Malaysia reviewing national automotive policy, may impose curbs on car imports: PM Mahathir

Prime Minister Tun Dr Mahathir Mohamad was asked to justify the government’s plan for a new national car project despite of Proton's failure in the Dewan Rakyat on Monday. VIDEO: THE STAR/ASIA NEWS NETWORK

KUALA LUMPUR (THE STAR/ASIA NEWS NETWORK, REUTERS) - The Malaysian government is reviewing the national automotive policy, which may include imposing conditions on the import of foreign vehicles.

Prime Minister Mahathir Mohamad said in Parliament on Monday (July 30) that while the government agrees with the practice of free trade, other countries worldwide impose conditions for their own markets.

He cited the example of European emission standards, which define acceptable limits for exhaust emissions of new vehicles.

He said: "But here, any cars produced, even those made out of Milo tins can enter the Malaysian market, so it is very open.

"Any car producer can enter our markets - that is the problem we are facing.

"As such we are looking into imposing certain conditions to disallow cars from (arbitrarily) entering local markets."

This will allow brands like Proton to capture the local market, said Dr Mahathir, answering a question from Datuk Seri Dr Wee Ka Siong, who asked for elaboration on the government's plan on a third national car project.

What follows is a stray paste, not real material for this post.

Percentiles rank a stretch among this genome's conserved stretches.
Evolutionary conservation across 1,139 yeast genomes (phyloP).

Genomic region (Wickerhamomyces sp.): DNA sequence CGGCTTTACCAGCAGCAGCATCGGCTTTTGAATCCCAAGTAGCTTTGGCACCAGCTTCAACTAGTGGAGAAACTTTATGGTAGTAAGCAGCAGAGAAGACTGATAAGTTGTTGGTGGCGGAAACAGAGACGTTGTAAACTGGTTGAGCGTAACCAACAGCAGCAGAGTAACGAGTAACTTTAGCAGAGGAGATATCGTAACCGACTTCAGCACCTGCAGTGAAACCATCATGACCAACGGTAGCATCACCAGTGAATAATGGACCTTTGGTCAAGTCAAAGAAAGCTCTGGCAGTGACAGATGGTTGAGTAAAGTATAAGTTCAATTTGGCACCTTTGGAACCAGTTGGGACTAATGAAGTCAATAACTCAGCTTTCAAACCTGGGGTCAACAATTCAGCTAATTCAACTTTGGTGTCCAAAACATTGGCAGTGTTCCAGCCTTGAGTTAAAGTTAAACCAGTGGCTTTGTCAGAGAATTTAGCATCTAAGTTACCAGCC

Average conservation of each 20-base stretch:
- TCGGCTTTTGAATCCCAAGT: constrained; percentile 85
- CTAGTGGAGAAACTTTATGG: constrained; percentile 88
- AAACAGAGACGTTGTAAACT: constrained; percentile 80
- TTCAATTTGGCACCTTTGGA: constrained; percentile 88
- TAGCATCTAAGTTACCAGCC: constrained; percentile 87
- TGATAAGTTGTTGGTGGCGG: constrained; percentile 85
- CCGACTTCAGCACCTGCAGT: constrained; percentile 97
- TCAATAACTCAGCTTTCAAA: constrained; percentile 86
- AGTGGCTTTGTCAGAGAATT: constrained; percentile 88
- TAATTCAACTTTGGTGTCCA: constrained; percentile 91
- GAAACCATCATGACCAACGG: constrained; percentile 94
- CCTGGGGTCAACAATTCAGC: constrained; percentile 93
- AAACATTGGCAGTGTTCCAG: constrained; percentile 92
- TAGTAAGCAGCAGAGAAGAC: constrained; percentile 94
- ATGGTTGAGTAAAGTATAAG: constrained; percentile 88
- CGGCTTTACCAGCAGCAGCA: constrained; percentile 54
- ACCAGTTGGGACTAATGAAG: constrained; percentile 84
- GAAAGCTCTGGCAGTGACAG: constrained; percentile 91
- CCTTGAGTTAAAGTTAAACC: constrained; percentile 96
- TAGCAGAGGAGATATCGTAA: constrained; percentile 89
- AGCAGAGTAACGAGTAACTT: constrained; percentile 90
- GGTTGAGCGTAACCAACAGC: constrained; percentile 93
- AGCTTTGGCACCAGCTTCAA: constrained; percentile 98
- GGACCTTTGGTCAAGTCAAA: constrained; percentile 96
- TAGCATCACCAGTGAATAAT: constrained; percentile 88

“All the countries which produce motor vehicles have got restrictions, either on standards or because of taxes... so we need to protect our infant industry,” Dr Mahathir added at a press conference at the Parliament lobby. 

“We may think about the standards (to impose). We also may have to consider certain weaknesses that we have, which should be protected,”  the Prime Minister said, without elaborating.

Dr Mahathir said the national automotive policy would also be reviewed to ensure that local national car manufacturers like Proton and Perodua remain competitive.

He also said that the auto industry is vital for a country's growth and that a new national car project would help boost Malaysia's engineering capabilities.

In June, Dr Mahathir said Malaysia should have a third national car, a suggestion which was met with some criticism from both politicians and the people.

Besides Proton, the other Malaysian automakers are Perodua and Naza. Honda Motor Co, Toyota and Nissan sell both imported and locally assembled units in Malaysia.

Perodua is the domestic market leader, with about 40 per cent share in 2017, according to data from the Malaysian Automotive Association.

Japan’s Honda is the top-selling foreign brand in Malaysia, with about 21 per cent market share last year, the data shows. 

Proton was founded in 1983 in an industrialisation push during Dr Mahathir’s previous tenure as prime minister. Its domestic market share peaked at 74 per cent a decade later as drivers took advantage of cheap loans as the government encouraged Malaysians to buy home-grown products.  But lower-standard cars, limited after-sales service and competition from foreign automakers saw its domestic market share drop, to around 14 per cent in 2017, according to data from the automotive association. 

Proton received a boost last year, when Chinese automaker Zhejiang Geely Holding Group Co Ltd bought a 49.9 per cent stake in the Malaysian car company. The deal marked Geely’s first push into South-east Asia.